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The answer, of course, is that it varies with each reader and with the specific needs of each reader. For many people, a skim is sufficient for most papers. The question is "does this seem reasonable" and if so, there may be little need to go into the details. This is especially true about proofs. If an overview of the proof suggests that the techniques ...


9

From personal experience, I read a few papers very carefully and understood the proofs in full detail. For most papers a rough look at the results was sufficient. It depends mainly on the goal of reading the paper. The ones I read very carefully were usually the ones where I wanted to apply the technique to a similar setting for my own research. In order ...


6

Like anyone else, mathematicians by and large read papers selfishly, i.e. to the level needed to advance their own thinking, and no more. So if the result matches my intuition, I may or may not even read past the initial statement in the introduction. If it seems to open up intriguing vistas, or is a bit surprising, I will read enough to understand the ...


6

Yes, some 225 journals do operate under such a model, called Registered Reports. As you suggest, the approach has a lot of advantages. The tagline is: Registered Reports: Peer review before results are known to align scientific values and practices. Clearly, this is not yet a majority view, but as a methodology it is in the ascendant. The umbrella term ...


6

Welcome to the club of being a miserable postdoc! I was and am in quite a similar situation. I had the benefit of my first postdoc being with a horrible boss and lab, and my second being with an amazing boss and lab, so it has been easy to figure out which aspects of postdocing are me sucking and which aspects are the environment sucking. During the ...


5

What makes this question challenging to answer is that it’s addressing the wrong level of generality: you’re asking about a very specific situation (publishing a simpler proof of a known result) but your questions suggest you’re missing basic facts about publishing of math research in general (how to “address an editor”, how to select a journal to send your ...


3

Talk to the instructor, ask them for advice. Ideally you would have done this before the semester started knowing that you would have this arrangement, but at least the instructor was made aware ahead of time through your supervisor. They are unlikely to be able to offer support that takes a lot of additional effort on their part because this special ...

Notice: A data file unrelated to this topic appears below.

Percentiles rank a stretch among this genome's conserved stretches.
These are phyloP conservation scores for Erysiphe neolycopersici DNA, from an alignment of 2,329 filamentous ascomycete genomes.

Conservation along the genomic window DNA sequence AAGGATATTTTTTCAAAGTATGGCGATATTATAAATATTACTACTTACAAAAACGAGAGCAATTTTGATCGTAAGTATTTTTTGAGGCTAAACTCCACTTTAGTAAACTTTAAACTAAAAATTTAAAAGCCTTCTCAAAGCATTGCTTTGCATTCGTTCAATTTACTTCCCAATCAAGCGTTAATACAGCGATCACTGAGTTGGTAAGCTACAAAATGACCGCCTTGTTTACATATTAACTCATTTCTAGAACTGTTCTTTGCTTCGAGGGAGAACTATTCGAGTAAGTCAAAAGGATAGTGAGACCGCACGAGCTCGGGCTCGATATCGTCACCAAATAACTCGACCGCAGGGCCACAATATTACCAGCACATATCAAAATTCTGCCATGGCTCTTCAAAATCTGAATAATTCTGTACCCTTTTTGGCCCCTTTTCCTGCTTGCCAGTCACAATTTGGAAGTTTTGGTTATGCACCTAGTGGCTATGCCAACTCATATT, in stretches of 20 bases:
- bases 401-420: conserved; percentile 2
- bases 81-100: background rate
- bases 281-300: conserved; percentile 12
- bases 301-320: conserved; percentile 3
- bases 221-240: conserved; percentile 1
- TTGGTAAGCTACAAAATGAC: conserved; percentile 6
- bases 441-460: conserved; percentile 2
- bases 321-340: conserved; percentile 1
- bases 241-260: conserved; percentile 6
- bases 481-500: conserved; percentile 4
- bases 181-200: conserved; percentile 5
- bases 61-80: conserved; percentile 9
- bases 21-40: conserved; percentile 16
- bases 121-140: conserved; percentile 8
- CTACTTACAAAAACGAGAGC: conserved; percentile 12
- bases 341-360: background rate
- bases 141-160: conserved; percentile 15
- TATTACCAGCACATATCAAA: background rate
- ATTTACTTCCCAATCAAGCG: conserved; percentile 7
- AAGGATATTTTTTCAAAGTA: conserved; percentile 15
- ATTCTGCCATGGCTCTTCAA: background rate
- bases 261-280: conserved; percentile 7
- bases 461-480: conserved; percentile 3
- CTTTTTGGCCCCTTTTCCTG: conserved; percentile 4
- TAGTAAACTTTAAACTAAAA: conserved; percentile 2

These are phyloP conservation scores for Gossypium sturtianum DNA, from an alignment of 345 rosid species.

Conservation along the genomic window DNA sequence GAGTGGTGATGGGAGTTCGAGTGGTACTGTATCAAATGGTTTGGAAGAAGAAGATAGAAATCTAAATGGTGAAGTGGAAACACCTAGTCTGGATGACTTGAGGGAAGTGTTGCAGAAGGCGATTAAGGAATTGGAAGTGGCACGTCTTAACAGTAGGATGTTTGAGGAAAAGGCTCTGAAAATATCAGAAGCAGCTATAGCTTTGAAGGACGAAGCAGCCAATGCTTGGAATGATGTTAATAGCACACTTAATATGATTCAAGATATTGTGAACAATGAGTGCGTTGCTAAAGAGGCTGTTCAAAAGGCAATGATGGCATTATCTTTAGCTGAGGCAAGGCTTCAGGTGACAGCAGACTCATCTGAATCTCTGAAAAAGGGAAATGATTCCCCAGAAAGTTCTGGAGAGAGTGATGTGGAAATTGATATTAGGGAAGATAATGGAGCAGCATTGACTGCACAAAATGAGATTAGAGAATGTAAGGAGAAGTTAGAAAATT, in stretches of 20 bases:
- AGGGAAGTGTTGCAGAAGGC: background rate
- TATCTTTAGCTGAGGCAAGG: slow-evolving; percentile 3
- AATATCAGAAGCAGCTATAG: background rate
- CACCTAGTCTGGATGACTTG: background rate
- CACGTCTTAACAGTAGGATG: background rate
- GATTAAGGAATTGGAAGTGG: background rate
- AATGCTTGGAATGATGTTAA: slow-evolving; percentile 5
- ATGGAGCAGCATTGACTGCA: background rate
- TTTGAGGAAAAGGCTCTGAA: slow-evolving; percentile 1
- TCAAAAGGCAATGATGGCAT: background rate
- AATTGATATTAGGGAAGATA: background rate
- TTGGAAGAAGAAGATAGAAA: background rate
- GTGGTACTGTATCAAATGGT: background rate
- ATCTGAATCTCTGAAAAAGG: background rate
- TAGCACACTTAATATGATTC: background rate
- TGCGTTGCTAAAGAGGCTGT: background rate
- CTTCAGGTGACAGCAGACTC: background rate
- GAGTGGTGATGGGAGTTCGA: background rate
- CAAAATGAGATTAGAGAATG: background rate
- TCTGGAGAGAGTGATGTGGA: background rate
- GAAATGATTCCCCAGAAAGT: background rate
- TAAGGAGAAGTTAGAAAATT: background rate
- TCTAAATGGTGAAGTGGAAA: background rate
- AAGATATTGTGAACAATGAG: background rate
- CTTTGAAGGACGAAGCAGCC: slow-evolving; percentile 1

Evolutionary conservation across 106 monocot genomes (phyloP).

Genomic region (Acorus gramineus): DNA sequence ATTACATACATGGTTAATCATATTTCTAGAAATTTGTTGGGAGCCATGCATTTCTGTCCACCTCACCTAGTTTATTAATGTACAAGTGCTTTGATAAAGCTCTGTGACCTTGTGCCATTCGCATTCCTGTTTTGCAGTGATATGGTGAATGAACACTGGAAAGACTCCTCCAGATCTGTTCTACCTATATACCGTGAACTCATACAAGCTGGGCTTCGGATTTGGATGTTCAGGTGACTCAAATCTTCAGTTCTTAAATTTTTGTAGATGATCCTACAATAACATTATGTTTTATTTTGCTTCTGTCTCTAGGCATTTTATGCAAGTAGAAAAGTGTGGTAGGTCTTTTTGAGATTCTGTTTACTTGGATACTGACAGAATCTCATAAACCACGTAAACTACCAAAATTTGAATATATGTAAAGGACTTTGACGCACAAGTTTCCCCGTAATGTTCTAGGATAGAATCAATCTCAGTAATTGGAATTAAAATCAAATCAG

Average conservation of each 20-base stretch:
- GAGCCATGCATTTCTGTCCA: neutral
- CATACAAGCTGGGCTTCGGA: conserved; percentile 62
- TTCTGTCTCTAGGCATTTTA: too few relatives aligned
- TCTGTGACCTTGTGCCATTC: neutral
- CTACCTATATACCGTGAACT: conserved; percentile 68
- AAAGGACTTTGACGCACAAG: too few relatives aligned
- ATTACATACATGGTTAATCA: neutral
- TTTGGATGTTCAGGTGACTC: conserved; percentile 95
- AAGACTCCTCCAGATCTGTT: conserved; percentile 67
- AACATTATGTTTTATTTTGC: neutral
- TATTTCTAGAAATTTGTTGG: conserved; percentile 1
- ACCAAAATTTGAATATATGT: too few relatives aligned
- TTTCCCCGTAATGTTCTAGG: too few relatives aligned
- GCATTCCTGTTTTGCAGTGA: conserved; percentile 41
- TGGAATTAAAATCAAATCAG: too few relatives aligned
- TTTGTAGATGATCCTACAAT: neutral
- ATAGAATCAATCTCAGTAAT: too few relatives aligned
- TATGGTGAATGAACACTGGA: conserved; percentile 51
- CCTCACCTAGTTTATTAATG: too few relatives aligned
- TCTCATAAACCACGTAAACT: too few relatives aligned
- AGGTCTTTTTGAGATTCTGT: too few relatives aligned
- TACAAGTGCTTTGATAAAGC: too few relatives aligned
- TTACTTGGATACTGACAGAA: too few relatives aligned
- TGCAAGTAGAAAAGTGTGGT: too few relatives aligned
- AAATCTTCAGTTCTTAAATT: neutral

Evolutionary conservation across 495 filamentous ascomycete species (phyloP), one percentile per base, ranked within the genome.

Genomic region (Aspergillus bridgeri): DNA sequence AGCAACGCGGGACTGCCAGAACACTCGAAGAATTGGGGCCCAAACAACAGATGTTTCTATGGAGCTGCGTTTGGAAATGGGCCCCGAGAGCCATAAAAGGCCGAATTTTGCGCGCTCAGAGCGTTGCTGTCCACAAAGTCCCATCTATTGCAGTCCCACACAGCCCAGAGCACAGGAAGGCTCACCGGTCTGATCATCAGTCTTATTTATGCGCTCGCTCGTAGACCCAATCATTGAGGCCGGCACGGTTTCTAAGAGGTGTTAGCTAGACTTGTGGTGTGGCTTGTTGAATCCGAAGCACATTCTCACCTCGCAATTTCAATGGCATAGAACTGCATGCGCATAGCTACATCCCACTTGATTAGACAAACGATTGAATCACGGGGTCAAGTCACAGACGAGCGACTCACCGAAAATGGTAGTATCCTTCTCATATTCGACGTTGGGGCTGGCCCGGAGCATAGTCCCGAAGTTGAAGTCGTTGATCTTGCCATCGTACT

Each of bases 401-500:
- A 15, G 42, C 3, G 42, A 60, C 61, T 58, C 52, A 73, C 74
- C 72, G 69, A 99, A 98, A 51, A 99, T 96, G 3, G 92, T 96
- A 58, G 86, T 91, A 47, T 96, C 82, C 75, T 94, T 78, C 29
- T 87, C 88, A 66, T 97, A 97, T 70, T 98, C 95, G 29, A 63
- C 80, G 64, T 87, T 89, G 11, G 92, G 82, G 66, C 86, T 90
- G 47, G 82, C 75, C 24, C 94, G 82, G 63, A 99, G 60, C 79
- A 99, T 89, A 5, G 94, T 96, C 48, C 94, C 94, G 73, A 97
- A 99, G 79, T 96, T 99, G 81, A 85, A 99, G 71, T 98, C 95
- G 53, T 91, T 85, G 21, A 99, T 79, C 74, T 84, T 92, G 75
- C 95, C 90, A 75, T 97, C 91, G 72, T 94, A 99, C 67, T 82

3

If you've had to go through ethics approval process, you are bound by the protocols that you come up with them. We've carried out interviews with other academics and are bound by ethics, and when I have been interviewed by other academics, I have gone through the ethics process. I would be skeptical if somebody was carrying out a research interview with me ...


3

Principles of academic freedom usually leave it up to the individual researcher to decide what to study (within ethical limits). They may certainly be judged (for promotion, tenure, raises, etc) based on whether their research is successful, but there's no "prior restraint" as it were. So an institution usually won't require this sort of pre-review. It is ...


3

That depends on the journal. Some do put accepted articles onto their websites. In most cases, however, the article must first go through some kind of editorial process where the style of the manuscript is adjusted to the requirements of the journal -- for example, many manuscripts are submitted double-spaced, with figures at the end of the manuscript, and ...


3

In my opinion, your question contains a false assumption. You say that it is not about correctness, and that one can safely use the results of peer-reviewed papers, but reality shows that still enough papers are published that contain at least in details some flaws, need extra assumptions or similar stuff, and if this happens you are also in the boat! Hence, ...


3

When you were an undergraduate, studying (I assume) math, the advice you got was good. Read a lot of papers, somewhat superficially, to get an idea of what it is possible to do and how to go about it generally. But now that you are in a graduate research program you need to do more. The basis you get from textbooks isn't enough to get you to the research ...


2

If you have questions then ask them. Otherwise a simple Thank You note would be appropriate. But just asking questions in an attempt to pad your application probably won't do any good. But thank him now and ask questions later if they arise. How long it takes is variable and up to them. But they need all required information before they make any decisions. ...


2